The company unveiled a payment-enabled sunglasses prototype at the South by Southwest Festival in Austin and simultaneously at the Quiksilver Pro and Roxy Pro surf competitions in Gold Coast, Australia.
The pair of sunglasses are almost identical to their non-tech counterpart, save for a tiny chip on its side. To pay, a person takes off the glasses and taps them on a Visa near field communication (NFC) enabled terminal. No card swiping required.
Fifty lucky Visa partners and influencers were handed the Visa payment sunglasses, which are sunglasses with a built-in NFC chip, connected to a re-loadable, pre-paid card. The prototypes can be used on virtually any contactless payment reader.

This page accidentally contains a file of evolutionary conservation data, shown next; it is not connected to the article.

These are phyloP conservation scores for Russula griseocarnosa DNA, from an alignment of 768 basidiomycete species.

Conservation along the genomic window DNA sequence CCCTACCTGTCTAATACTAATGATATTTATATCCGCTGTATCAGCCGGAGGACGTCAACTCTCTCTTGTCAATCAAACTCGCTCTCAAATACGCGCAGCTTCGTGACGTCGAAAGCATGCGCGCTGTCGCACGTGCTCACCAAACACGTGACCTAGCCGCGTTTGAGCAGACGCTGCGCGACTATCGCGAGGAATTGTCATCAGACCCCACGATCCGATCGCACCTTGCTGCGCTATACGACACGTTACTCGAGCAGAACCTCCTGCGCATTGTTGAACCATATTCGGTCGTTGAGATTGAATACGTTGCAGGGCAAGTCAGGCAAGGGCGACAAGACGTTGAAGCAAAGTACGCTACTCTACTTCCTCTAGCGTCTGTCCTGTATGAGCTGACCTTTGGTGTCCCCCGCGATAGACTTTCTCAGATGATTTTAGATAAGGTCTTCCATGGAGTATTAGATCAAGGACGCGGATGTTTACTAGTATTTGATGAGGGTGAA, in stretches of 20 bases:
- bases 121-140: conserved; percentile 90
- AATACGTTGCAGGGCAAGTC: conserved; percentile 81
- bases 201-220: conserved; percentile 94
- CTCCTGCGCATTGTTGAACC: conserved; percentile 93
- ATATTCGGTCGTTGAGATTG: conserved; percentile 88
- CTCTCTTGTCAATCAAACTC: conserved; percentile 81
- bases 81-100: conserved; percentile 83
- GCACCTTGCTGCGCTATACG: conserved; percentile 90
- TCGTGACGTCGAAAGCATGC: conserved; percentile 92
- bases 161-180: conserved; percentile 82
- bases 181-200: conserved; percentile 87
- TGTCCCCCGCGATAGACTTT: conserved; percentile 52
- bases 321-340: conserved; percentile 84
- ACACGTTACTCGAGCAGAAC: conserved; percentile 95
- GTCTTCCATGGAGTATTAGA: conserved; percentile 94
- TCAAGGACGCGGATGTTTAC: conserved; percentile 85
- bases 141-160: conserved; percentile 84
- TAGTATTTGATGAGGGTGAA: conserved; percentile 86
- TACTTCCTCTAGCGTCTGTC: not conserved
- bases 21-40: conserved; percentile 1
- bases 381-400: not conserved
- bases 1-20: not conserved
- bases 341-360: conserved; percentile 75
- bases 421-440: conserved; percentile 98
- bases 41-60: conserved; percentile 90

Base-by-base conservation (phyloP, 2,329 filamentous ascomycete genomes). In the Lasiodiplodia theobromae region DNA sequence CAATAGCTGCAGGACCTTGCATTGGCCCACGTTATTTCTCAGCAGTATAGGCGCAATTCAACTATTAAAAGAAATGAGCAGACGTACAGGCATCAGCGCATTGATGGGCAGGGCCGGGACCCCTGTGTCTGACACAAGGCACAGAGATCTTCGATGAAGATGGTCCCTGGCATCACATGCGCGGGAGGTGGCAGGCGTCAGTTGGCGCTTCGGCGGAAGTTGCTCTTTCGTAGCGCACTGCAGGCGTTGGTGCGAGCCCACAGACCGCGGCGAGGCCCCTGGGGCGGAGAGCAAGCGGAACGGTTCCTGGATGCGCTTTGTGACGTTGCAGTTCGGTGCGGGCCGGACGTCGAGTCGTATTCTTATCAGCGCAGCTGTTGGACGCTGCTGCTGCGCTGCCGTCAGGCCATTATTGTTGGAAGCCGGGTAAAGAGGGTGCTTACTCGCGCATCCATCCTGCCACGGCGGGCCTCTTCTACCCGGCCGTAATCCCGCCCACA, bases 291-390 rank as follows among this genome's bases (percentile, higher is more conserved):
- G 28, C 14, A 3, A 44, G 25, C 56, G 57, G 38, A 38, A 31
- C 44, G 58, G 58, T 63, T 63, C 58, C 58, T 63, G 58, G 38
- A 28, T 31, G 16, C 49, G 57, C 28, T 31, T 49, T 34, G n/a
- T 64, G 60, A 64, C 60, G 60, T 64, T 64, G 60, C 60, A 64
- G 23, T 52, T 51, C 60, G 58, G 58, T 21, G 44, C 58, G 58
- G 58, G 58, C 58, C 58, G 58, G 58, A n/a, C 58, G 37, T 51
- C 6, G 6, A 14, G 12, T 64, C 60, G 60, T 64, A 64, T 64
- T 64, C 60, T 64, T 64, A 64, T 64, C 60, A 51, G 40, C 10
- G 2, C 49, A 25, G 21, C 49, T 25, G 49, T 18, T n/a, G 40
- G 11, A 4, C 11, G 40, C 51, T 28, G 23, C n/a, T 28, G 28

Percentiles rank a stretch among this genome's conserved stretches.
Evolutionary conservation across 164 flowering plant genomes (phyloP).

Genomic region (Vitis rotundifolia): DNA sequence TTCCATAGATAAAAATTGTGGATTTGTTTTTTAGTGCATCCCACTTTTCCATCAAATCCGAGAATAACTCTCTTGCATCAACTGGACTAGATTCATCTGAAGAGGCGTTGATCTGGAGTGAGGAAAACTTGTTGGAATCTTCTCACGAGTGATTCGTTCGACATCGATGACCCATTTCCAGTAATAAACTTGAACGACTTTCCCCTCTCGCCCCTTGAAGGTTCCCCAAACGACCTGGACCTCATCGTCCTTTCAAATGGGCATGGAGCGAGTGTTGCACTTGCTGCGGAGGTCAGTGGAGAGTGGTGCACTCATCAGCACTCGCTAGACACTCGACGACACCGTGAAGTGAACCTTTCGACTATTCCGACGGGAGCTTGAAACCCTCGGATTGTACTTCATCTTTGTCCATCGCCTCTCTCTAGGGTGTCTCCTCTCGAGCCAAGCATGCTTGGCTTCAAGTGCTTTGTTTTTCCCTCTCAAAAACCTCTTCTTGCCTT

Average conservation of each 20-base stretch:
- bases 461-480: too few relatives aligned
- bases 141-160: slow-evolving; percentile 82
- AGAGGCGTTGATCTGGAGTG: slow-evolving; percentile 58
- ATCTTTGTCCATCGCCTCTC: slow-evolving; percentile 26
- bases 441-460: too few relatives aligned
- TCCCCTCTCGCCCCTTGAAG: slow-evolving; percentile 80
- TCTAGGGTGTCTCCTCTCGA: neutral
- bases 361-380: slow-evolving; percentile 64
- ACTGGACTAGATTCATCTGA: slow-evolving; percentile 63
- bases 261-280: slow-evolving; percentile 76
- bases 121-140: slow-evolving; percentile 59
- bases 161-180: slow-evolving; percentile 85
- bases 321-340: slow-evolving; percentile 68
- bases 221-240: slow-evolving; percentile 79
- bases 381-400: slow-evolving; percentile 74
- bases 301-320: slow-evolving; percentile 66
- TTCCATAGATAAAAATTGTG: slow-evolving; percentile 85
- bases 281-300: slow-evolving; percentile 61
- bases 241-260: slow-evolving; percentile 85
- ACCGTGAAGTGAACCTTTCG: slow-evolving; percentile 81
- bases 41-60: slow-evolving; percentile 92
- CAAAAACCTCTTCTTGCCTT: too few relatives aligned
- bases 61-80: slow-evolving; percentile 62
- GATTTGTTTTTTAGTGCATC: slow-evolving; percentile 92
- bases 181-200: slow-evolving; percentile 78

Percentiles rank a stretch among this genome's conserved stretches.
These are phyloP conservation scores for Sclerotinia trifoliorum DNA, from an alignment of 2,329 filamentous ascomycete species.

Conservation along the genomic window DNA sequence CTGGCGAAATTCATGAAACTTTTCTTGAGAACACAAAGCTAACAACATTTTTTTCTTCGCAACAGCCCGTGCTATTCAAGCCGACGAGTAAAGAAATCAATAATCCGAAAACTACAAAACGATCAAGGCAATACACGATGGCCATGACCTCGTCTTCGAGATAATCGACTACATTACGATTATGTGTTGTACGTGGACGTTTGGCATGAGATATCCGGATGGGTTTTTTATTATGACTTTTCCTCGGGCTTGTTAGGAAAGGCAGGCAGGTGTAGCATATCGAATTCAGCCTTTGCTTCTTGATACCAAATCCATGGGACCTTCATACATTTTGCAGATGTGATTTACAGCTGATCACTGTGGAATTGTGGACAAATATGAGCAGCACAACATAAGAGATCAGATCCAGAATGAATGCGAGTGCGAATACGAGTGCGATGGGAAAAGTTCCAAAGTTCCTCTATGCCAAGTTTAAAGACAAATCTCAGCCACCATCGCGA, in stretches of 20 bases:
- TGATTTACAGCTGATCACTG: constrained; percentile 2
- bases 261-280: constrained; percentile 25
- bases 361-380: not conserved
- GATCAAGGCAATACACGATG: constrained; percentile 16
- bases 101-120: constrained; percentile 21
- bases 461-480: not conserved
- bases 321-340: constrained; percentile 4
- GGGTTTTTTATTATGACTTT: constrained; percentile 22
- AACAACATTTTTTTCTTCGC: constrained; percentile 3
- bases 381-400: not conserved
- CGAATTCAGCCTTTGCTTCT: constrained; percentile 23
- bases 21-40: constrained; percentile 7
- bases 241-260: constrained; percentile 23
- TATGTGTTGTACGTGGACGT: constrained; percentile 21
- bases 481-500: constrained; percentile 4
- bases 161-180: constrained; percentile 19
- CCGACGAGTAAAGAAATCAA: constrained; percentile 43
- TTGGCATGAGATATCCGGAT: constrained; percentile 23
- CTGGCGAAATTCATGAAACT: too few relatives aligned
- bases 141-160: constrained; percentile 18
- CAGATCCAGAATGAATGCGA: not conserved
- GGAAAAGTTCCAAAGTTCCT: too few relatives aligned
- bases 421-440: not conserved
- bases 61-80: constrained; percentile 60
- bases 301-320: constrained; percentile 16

There's no need for battery power in the sunglasses, the NFC chip is passive and draws power from the reader.
There is nothing that will stop someone from using the payment sunglasses if they are stolen or lost. You would have to contact the credit card issuer and cancel that card.
While the glasses aren't available to the public yet, Visa is testing to see if there is a demand for them and if brands or banks want to sponsor the product.
Visa has experimented with other wearable ways to pay, including payment-enabled rings and wristbands.
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